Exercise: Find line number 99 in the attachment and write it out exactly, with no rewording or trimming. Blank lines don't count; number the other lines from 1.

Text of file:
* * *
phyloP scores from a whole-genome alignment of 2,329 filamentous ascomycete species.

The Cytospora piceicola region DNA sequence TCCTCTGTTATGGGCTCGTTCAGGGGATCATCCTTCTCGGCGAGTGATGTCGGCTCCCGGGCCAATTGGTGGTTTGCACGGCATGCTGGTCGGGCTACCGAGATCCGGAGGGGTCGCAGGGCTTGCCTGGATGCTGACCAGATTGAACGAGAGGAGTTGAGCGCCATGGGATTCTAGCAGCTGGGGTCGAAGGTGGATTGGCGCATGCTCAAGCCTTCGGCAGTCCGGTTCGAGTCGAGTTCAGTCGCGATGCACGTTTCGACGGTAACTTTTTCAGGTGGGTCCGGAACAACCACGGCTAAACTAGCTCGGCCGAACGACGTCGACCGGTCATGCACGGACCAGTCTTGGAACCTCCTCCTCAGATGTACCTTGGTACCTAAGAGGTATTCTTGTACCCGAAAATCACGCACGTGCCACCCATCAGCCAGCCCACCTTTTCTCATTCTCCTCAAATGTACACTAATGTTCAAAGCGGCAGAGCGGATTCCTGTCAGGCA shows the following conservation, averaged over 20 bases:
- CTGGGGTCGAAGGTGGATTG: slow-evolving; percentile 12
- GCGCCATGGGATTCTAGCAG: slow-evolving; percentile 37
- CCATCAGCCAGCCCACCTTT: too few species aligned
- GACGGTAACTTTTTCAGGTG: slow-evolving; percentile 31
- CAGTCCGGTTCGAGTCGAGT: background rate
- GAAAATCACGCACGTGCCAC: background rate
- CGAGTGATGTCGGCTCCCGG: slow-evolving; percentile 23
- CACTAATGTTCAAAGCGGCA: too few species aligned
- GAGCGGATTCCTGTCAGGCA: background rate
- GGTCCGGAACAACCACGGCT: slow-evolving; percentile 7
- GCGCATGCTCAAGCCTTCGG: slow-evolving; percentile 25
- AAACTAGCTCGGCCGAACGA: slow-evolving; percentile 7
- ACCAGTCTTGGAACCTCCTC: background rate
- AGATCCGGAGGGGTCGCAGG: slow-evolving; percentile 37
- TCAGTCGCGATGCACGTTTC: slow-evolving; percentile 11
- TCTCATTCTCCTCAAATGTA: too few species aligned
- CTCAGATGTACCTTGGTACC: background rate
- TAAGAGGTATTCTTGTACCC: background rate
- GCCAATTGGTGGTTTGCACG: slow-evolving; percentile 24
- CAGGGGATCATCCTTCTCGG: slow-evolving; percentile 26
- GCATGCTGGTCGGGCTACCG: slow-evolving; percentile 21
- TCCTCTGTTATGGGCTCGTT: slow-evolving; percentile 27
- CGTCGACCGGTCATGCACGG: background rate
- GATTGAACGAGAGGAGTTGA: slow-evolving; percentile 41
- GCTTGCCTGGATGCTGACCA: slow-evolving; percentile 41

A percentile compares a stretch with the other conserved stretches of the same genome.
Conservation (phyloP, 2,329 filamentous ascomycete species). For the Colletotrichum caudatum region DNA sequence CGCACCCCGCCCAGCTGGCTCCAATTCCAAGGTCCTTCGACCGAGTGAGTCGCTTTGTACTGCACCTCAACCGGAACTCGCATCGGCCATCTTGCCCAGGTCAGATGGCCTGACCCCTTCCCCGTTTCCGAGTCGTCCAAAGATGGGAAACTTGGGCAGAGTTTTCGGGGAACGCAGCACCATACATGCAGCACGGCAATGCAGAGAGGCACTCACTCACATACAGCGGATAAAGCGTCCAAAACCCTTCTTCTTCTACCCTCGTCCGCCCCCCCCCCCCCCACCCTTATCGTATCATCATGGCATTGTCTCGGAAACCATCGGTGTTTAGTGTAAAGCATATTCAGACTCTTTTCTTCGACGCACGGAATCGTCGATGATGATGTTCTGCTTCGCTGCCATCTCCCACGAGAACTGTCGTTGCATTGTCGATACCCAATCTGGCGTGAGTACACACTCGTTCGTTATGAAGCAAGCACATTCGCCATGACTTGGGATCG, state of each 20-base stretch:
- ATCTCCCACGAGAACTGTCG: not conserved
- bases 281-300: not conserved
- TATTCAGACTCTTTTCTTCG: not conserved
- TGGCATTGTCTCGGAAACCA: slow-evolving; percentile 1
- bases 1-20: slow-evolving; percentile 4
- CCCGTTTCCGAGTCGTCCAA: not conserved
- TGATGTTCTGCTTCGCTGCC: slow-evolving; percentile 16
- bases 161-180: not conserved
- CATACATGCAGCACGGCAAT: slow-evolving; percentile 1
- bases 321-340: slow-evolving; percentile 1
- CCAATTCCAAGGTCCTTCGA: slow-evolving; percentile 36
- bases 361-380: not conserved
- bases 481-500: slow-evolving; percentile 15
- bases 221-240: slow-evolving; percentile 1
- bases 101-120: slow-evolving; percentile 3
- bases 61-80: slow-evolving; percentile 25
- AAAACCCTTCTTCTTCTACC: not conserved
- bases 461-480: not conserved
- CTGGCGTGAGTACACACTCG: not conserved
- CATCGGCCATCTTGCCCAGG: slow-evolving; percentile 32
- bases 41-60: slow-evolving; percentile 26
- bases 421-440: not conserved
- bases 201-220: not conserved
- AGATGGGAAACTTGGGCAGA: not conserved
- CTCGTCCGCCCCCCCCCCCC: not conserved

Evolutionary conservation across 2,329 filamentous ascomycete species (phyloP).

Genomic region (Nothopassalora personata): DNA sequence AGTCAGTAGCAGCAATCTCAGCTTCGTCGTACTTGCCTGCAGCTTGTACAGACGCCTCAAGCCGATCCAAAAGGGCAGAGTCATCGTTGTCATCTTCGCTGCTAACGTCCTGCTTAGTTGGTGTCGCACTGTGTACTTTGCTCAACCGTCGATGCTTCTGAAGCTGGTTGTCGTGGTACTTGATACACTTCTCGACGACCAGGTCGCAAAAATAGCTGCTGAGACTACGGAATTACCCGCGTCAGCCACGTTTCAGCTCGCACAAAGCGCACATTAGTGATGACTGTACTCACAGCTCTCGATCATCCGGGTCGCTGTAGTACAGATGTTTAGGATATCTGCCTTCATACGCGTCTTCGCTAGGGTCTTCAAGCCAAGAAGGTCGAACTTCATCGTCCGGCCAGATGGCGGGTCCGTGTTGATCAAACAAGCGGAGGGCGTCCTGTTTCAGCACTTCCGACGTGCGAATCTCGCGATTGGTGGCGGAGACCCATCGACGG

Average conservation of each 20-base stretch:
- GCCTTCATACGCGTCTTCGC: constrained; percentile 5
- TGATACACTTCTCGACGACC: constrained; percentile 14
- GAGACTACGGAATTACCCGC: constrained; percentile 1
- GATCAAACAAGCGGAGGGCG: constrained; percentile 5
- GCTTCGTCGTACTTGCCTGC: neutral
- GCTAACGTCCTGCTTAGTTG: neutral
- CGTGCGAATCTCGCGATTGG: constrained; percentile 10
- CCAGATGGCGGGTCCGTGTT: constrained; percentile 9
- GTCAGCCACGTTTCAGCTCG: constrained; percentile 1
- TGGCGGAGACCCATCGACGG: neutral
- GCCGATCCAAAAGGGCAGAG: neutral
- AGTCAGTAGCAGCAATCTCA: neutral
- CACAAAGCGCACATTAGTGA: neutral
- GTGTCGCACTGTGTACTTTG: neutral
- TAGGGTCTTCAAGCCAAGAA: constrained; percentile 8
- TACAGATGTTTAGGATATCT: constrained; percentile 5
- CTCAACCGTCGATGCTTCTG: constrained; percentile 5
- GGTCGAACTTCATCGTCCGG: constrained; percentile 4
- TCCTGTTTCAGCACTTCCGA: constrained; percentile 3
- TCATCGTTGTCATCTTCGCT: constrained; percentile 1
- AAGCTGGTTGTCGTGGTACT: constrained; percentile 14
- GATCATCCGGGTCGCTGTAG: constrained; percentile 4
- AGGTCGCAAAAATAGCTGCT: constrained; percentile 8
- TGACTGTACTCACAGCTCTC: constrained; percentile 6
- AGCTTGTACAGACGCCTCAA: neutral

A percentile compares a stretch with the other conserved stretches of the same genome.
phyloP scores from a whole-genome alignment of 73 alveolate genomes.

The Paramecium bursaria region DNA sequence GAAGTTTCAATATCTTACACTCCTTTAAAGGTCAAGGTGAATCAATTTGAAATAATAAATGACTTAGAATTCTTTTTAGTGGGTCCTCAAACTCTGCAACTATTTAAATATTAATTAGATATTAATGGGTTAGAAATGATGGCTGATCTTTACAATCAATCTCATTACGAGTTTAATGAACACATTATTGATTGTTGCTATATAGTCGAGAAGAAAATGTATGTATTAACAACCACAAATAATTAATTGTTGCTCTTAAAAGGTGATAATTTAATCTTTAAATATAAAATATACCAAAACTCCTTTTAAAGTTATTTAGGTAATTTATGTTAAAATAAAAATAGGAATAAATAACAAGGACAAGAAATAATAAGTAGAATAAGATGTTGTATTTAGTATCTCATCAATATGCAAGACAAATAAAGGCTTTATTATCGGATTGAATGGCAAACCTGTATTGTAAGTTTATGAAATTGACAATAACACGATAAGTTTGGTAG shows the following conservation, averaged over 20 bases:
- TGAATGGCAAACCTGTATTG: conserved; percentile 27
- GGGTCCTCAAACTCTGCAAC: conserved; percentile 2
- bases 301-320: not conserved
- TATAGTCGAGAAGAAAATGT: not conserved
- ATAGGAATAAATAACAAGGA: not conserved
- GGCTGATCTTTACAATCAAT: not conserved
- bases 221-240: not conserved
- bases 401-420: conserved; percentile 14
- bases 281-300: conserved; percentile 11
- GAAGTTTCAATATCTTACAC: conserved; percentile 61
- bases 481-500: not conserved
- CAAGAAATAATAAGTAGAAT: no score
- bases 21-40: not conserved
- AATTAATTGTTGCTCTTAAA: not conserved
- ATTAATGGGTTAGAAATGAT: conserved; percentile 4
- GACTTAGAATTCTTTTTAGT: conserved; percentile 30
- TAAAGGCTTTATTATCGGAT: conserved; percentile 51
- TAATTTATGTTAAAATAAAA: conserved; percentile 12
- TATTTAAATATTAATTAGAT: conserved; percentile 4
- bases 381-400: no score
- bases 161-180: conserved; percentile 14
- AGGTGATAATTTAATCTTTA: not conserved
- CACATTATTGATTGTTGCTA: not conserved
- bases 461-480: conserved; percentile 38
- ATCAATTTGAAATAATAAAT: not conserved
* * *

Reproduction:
- AATTAATTGTTGCTCTTAAA: not conserved